A PENSIONER was jailed for two years yesterday for smothering his wife when she failed to kill herself with sleeping tablets after watching an episode of Midsomer Murders.
Sheffield Crown Court heard that Beryl Webb, 75, begged her husband of 49 years Hugh, 73, to help her kill herself after years of suffering from a range of ailments.
A jury took just an hour-and-a-half on Wednesday to find Webb not guilty of murder, but guilty of his wife's manslaughter on the grounds of diminished responsibility.
Sentencing Webb, judge Mr Justice McCombe told the court: "It cannot be thought that an unlawful killing committed in such circumstances can result in a sentence leaving the offender at liberty.
"To pass a sentence short of immediate custody, even having regard to the mitigation, would give a wholly erroneous indication that such killings do not warrant punishment and will not be punished by the court."
Webb said a polite "thank you" to the judge as he was sentenced, and waved to relatives in the public gallery as he was led away by a custody officer.
He will serve half of his two-year jail term before being released on licence.
Richard Mansell QC, for Webb, said Mrs Webb had reached an informed decision to commit suicide and her husband was wholly motivated by compassion. Furthermore, he had immediately reported her death to police.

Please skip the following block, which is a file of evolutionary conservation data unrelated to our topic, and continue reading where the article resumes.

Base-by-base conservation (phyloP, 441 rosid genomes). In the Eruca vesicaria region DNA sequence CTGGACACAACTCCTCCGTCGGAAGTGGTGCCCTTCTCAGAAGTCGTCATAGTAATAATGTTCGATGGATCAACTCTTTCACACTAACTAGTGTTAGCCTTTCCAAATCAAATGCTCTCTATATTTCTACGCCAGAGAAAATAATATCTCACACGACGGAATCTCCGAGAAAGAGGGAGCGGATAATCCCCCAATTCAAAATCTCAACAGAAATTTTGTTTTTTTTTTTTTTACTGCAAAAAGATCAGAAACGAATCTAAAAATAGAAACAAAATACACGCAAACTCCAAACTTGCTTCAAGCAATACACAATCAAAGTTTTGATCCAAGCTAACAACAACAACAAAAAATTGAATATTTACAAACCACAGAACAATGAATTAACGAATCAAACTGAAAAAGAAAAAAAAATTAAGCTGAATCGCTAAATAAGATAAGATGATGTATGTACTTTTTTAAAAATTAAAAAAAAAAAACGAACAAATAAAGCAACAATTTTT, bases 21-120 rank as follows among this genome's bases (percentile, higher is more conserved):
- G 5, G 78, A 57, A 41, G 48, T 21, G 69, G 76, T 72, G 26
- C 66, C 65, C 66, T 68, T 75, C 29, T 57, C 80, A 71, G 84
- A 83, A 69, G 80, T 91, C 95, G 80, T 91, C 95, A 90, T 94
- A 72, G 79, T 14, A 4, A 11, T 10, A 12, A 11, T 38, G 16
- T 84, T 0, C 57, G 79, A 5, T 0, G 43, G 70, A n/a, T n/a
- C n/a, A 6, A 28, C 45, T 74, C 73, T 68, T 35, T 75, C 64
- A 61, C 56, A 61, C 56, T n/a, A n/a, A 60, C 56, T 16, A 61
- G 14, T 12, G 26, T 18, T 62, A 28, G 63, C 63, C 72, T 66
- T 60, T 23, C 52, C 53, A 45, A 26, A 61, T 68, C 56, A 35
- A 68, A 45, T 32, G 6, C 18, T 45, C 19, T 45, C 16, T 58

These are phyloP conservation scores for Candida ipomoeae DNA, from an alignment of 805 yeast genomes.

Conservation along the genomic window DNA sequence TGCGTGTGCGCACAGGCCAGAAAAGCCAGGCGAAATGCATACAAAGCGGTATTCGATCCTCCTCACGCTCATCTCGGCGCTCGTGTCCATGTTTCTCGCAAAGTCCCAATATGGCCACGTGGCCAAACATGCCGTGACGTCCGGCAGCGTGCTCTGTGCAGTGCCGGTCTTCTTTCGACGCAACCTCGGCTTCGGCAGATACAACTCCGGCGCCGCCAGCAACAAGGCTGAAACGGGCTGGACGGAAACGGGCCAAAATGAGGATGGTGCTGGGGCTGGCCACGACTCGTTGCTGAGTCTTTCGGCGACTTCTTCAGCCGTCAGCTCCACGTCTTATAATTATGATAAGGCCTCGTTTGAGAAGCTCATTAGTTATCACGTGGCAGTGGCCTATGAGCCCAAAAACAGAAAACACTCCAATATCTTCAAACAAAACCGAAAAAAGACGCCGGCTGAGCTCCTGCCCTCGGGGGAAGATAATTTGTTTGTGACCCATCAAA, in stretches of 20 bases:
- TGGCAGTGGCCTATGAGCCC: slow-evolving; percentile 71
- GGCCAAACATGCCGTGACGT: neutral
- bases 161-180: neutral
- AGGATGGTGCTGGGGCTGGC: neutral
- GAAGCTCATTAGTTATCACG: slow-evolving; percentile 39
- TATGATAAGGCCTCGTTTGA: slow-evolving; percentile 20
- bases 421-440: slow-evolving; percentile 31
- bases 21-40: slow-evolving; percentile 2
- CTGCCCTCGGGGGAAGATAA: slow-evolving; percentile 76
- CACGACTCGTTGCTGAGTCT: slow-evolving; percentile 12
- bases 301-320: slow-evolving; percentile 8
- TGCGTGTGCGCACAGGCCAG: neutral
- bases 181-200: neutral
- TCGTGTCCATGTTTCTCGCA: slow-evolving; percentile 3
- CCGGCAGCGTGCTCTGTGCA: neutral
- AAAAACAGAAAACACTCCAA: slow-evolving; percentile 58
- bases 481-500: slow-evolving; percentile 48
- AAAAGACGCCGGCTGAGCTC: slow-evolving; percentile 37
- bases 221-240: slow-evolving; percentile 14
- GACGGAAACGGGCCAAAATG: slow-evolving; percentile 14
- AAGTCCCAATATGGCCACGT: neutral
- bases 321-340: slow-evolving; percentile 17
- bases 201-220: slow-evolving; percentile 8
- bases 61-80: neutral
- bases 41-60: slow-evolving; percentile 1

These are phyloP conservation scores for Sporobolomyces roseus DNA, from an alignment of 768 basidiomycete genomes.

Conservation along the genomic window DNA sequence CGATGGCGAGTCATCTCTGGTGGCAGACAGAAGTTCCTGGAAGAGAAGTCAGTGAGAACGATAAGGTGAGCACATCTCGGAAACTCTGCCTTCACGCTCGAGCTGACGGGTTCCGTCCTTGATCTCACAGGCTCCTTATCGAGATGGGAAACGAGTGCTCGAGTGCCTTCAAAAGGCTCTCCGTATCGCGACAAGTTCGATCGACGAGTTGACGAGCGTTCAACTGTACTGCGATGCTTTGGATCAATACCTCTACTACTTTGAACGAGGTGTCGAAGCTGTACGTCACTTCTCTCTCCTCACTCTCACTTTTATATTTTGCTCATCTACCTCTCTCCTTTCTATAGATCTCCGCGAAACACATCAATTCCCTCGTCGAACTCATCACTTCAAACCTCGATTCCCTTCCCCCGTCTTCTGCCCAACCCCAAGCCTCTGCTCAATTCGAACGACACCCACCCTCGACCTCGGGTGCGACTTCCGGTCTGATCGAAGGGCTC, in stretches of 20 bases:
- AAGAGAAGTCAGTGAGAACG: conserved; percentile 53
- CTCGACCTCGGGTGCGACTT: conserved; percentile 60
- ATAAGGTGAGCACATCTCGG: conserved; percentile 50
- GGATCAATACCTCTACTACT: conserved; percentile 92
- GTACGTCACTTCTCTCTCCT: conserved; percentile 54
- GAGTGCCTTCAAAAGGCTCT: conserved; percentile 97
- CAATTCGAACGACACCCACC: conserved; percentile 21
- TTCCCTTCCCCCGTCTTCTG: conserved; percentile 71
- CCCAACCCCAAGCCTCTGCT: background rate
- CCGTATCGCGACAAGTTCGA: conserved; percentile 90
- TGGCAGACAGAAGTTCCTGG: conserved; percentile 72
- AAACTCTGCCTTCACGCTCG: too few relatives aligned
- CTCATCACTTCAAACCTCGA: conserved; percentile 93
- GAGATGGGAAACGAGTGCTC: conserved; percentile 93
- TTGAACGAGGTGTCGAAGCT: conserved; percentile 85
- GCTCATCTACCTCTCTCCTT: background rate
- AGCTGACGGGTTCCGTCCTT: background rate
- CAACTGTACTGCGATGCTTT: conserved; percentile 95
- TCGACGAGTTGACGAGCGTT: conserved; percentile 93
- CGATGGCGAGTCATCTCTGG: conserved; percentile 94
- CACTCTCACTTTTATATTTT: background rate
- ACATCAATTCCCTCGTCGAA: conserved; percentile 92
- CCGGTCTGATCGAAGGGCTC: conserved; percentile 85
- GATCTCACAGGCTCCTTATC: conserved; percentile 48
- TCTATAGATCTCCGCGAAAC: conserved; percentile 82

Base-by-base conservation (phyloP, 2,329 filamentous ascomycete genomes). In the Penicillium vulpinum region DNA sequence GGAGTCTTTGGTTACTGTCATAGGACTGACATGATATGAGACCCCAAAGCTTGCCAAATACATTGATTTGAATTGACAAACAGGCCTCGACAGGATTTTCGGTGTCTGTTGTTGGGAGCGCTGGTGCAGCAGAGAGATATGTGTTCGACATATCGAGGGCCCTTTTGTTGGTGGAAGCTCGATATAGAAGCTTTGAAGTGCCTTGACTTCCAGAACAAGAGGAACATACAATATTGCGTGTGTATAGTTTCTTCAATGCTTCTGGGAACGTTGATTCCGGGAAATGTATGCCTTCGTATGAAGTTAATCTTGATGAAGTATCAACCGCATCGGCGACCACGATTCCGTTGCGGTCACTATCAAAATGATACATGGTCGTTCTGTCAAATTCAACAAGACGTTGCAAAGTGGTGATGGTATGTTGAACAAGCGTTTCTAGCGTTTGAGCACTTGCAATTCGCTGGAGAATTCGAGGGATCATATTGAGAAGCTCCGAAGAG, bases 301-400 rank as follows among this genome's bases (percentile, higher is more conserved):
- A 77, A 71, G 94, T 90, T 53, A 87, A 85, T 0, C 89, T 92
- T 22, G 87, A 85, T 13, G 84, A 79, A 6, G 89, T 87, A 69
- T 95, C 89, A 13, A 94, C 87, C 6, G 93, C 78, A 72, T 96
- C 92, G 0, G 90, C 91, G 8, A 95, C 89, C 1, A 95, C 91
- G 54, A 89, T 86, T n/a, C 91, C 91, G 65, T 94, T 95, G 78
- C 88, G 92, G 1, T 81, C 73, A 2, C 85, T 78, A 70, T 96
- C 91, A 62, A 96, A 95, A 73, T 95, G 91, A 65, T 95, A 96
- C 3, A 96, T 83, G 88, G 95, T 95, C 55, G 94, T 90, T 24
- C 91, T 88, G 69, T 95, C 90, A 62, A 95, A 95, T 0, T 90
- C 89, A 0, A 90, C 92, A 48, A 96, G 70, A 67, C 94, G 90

Mrs Webb had had both kneecaps removed due to arthritis and could only get around in a wheelchair or on crutches. She told other people she did not want to carry on with her condition and was fearful the breast cancer for which she was treated in 2002 would return.
After the hearing Det Supt James Abdy, the investigating officer, said: "This has been a particularly tragic and challenging case for all of those involved. Our thoughts are with the family. It has clearly been a very difficult time for them. They have been left devastated by the tragic events."
Webb's solicitor, Tim Gaubert, who saw him in the cells after yesterday's sentencing, said: "He is disappointed that he has been sent to immediate custody but he understands, as he has understood all along, that this was always possibly going to happen.
"He is ready for that but it does not detract from the sadness of the whole case. This was an exceptional, very sad and very tragic case.
"Mr Webb is still grieving for his wife. It has been very difficult for him and his family.
"He understands it was a difficult sentencing exercise for the judge but we will be looking at appealing the sentence – although it is in no way a criticism of the judge.
"This area of mercy killing is not yet fully developed within the law."
The court heard Webb, who lived with his wife in a flat in Wadsley, Sheffield, was suffering from an adjustment disorder and associated depressive symptoms.